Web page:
We’ve been running into MAX_PATH related errors on and off for some time with our codebase, and we know many of you have as well. The problem mainly manifests itself when compiling the source code inside Visual Studio or msbuild, although you can get it in other situations such as when installing from MSIs or unfolding GAX guidance package templates. At first we assumed that the issue, while unfortunate, was mitigated easily enough by avoiding installing the code into deep root paths. But over time the problem has just gotten worse, and even manifested itself with relatively modest root paths – so we decided we needed to take some action.
If you take a look at the Enterprise Library assemblies, you’ll see some pretty long assembly names, such as Microsoft.Practices.EnterpriseLibrary.ExceptionHandling.Logging.Configuration.Design.dll. With the benefit of hindsight, we probably should have chosen something quite a bit shorter (although to our defense, the name is consistent with the published .NET Framework Design Guidelines). Indeed we have seriously considered shortening the assembly names (but leaving the namespaces the same) in EntLib 3.0, changing the above to something like EnterpriseLibrary.ExceptionHandling.Logging.Design.dll. However, to our surprise, we found out that a change like this across the board would still not significantly reduce the instance of MAX_PATH issues.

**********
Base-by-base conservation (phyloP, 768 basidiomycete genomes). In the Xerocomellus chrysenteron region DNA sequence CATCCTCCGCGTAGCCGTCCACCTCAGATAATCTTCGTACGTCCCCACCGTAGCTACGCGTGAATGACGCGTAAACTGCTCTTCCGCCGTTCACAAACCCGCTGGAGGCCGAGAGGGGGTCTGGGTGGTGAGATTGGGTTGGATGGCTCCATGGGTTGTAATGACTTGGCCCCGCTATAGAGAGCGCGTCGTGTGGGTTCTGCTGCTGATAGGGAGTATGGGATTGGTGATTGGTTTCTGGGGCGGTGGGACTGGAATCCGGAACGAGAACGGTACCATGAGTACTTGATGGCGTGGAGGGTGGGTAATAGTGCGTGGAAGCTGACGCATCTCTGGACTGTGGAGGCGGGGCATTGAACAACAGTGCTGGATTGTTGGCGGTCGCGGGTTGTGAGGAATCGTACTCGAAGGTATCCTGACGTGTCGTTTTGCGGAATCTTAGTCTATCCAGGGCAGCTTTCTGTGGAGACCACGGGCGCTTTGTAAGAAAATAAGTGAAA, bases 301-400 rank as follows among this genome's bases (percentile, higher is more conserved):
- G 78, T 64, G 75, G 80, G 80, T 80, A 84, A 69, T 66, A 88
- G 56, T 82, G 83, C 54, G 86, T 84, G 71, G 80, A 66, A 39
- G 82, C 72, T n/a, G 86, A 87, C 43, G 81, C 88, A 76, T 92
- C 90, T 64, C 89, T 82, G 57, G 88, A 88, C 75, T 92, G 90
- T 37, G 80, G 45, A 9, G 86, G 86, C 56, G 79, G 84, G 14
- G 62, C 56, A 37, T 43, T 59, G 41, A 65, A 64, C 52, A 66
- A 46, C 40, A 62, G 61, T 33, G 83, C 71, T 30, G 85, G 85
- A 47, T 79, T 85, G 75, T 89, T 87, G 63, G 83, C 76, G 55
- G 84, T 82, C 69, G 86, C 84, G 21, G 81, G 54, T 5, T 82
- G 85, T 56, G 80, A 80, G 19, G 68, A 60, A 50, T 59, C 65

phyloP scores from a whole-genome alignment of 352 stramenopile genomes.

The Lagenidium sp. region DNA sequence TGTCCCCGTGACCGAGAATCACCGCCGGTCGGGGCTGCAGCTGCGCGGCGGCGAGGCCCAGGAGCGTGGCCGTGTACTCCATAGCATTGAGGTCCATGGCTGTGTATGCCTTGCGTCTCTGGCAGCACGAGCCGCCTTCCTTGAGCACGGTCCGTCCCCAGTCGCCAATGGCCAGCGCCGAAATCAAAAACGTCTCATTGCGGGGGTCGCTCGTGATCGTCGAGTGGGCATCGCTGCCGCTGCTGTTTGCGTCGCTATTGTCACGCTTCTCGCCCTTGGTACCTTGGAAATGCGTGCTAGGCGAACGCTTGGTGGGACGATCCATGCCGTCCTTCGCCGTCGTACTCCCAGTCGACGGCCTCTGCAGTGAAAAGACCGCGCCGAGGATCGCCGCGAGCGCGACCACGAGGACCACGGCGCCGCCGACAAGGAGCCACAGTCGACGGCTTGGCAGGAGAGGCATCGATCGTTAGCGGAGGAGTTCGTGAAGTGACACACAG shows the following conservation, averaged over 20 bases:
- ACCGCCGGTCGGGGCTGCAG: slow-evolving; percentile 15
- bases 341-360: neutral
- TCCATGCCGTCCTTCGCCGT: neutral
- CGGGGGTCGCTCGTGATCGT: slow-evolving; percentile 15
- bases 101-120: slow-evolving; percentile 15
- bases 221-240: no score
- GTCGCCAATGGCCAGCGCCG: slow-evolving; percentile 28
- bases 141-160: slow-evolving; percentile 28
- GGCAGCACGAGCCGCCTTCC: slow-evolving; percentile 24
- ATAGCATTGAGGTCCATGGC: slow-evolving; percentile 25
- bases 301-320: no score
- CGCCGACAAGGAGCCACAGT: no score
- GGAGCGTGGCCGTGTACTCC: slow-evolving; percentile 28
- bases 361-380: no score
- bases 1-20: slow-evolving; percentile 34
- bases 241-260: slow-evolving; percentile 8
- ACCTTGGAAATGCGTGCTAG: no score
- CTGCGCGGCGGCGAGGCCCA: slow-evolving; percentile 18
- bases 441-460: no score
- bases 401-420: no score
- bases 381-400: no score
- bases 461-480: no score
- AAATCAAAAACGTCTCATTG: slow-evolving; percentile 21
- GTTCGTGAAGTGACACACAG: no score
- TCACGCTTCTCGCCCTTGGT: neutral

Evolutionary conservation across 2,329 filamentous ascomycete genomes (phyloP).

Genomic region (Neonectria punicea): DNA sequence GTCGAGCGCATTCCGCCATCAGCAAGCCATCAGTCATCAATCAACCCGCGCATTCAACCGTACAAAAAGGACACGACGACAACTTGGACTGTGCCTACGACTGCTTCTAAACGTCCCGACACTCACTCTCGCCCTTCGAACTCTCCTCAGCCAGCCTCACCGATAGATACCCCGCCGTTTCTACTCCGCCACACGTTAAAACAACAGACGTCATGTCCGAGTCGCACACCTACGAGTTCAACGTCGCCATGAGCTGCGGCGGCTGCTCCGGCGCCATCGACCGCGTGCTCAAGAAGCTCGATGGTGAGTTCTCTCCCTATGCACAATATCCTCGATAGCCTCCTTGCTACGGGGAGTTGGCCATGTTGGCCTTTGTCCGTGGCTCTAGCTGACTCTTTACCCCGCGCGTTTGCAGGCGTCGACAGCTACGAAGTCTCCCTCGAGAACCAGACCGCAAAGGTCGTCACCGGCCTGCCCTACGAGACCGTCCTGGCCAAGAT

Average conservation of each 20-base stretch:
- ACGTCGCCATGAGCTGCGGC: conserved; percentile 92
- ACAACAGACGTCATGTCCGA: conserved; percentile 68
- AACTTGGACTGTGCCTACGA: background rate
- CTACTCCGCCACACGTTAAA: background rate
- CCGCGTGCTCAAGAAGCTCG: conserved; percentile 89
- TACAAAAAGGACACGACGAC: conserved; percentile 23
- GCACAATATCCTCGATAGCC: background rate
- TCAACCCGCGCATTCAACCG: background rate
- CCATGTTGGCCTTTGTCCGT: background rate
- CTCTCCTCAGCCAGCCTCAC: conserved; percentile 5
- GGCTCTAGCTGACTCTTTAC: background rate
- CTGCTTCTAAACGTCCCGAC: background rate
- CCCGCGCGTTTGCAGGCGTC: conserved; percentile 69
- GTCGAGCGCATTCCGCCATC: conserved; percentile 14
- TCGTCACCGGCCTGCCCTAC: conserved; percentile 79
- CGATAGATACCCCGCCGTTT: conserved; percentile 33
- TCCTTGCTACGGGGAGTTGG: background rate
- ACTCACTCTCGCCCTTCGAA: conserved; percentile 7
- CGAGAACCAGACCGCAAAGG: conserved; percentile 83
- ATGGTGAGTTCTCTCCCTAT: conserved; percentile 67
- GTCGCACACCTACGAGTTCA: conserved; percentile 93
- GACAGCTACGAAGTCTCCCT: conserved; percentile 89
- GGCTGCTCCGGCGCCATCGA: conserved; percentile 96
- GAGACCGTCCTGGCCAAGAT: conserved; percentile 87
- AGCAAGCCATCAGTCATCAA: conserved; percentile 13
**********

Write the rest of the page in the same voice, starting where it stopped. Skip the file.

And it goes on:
How could this be? Fernando, Peter and I spent quite a bit of time investigating the root cause of the issue, and we found that the long path names in Enterprise Library could be boiled down to four main causes:
- Long root paths for the code base, even when using the OS defaults (such as C:\Documents and Settings\Username\My Documents\Visual Studio 2005\Projects)
- Deep folder hierarchies within our solutions
- Long assembly names
- Temporary resource files created in obj\debug during compilation
Now looking at these causes, there isn’t anything we can do about #1. It’s worth noting that the default paths are now much shorter in Windows Vista (eg C:\Users\Username\Documents), however since many people still use XP this doesn’t help a lot today.
For #2 we didn’t think there was a lot we could or should do – while we do have a number of subfolders within our solutions, they help code organization and discoverability, and the folders all have sensible and relatively short names such as Instrumentation or Configuration.